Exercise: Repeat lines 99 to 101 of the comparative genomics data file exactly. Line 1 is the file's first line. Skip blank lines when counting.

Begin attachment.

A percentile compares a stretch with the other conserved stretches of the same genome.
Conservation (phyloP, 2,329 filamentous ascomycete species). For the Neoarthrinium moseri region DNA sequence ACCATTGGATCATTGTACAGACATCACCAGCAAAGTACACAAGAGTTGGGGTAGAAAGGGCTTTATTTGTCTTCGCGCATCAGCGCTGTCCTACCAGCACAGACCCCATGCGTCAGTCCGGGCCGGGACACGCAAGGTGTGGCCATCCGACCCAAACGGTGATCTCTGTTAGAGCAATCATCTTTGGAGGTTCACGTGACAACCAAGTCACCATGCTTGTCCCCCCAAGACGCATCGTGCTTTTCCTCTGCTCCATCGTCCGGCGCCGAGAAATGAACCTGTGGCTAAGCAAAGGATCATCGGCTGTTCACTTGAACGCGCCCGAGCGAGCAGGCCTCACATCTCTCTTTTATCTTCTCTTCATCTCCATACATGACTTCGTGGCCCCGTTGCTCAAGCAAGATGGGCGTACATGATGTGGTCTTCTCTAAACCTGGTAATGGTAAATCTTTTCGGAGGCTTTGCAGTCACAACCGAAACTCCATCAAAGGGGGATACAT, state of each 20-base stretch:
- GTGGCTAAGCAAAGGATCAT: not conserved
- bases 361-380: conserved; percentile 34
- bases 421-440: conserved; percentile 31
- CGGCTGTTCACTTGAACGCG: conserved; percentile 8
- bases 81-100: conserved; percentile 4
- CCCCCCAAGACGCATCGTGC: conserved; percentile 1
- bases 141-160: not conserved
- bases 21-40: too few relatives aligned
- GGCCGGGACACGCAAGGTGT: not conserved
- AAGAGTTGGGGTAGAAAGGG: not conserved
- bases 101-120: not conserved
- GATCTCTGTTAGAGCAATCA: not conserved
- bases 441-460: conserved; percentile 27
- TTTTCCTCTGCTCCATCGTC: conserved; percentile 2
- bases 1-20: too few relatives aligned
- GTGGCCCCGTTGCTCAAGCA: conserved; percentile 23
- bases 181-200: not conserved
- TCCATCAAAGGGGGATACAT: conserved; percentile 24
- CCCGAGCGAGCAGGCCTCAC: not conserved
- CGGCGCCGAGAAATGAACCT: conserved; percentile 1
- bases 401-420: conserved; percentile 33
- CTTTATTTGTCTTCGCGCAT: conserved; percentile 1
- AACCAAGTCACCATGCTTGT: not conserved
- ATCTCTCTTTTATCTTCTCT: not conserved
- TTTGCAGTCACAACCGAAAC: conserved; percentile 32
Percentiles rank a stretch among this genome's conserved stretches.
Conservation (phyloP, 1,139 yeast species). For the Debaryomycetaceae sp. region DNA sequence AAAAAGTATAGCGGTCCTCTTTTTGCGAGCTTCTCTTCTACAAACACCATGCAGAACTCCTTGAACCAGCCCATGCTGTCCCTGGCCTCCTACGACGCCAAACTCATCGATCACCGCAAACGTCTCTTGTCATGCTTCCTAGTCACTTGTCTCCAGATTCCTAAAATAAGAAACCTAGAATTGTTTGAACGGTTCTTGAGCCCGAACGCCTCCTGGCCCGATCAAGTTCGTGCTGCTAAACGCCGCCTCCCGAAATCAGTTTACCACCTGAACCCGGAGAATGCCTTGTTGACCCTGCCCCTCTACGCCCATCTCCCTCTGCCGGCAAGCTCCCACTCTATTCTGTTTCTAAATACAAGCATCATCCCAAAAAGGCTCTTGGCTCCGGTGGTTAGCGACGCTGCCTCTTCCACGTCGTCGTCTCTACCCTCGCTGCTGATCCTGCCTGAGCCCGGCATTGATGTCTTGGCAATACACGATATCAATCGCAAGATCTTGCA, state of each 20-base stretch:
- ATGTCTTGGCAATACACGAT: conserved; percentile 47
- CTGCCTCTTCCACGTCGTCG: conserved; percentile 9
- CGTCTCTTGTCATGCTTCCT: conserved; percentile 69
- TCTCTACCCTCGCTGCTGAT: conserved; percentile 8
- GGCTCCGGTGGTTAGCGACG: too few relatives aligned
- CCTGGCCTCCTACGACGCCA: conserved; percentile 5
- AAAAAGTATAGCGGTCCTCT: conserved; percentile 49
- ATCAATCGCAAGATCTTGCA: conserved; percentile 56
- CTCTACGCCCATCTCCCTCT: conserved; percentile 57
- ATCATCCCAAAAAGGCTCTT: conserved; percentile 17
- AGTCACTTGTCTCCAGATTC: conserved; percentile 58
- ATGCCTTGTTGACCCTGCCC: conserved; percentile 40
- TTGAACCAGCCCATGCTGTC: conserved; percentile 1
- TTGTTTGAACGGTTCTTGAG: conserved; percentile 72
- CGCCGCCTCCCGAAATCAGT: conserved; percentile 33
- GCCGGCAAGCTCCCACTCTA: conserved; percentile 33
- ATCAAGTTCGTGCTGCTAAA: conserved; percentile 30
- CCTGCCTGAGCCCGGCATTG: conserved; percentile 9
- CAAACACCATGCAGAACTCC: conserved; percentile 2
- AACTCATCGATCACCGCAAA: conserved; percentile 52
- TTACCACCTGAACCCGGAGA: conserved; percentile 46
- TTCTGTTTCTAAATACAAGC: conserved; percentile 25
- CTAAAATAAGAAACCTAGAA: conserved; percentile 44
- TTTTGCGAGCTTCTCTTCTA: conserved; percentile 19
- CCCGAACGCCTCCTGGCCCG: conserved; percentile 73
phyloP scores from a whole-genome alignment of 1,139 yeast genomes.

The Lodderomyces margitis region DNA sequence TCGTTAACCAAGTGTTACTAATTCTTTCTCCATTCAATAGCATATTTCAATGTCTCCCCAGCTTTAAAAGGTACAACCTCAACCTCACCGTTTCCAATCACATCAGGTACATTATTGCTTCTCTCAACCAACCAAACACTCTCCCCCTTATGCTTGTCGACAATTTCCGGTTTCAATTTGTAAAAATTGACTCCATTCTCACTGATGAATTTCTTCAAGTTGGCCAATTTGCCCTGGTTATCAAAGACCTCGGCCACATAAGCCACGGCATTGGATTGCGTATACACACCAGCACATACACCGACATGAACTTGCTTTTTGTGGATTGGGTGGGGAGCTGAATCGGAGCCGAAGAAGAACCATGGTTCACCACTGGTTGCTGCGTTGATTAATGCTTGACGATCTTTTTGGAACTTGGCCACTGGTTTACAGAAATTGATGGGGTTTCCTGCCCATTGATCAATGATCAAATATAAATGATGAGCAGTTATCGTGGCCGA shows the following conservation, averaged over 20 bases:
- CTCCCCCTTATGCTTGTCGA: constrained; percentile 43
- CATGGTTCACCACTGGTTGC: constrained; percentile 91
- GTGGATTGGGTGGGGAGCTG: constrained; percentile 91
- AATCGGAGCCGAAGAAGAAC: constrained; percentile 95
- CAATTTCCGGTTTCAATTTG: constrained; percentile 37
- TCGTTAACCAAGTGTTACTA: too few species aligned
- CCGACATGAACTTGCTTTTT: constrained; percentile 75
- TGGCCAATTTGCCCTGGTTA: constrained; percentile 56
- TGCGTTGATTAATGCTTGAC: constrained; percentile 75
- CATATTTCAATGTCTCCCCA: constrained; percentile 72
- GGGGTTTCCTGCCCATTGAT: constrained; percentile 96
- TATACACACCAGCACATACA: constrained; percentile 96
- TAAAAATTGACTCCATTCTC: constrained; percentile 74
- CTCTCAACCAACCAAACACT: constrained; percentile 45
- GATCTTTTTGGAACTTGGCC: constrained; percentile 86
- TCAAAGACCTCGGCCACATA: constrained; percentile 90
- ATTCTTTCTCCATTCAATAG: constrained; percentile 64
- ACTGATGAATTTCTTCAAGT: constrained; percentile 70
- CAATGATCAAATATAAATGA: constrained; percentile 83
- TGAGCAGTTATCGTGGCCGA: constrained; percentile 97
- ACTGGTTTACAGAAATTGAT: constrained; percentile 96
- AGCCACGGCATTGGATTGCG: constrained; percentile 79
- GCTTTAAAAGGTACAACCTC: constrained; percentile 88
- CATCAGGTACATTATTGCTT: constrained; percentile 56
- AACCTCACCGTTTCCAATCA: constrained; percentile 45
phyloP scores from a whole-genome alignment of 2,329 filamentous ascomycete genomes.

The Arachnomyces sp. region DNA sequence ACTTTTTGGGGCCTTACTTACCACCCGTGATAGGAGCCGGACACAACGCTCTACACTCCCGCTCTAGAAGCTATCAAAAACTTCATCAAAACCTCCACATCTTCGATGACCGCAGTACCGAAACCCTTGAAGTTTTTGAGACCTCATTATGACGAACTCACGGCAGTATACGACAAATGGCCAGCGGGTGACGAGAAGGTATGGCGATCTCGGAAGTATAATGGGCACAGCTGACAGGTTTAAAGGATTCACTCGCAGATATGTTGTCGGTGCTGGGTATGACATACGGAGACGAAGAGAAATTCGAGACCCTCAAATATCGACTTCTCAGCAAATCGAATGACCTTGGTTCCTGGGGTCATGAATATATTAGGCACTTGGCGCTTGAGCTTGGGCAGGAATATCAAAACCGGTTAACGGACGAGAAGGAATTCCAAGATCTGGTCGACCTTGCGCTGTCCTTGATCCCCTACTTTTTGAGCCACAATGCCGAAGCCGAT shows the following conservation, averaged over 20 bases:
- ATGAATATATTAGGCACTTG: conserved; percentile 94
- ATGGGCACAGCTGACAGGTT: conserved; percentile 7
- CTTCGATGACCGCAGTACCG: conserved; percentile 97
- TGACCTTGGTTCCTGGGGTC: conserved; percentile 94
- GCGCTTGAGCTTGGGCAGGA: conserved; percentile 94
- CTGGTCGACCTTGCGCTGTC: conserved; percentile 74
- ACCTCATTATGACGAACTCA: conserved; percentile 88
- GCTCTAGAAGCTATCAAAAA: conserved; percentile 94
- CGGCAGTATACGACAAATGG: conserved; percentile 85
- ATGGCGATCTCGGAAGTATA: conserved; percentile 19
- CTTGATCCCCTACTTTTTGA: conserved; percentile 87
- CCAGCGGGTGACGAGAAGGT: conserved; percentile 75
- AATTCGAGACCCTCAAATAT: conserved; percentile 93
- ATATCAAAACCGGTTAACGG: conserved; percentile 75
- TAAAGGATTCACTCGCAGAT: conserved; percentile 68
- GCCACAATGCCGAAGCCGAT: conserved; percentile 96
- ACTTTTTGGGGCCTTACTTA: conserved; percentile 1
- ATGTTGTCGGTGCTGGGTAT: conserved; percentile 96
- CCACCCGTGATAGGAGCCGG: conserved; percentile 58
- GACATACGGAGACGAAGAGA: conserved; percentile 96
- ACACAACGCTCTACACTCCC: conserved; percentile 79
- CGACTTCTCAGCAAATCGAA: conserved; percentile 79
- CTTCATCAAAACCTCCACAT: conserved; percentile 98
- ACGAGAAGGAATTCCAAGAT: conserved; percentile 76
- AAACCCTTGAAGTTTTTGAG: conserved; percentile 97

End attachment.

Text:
- GCCACAATGCCGAAGCCGAT: conserved; percentile 96
- ACTTTTTGGGGCCTTACTTA: conserved; percentile 1
- ATGTTGTCGGTGCTGGGTAT: conserved; percentile 96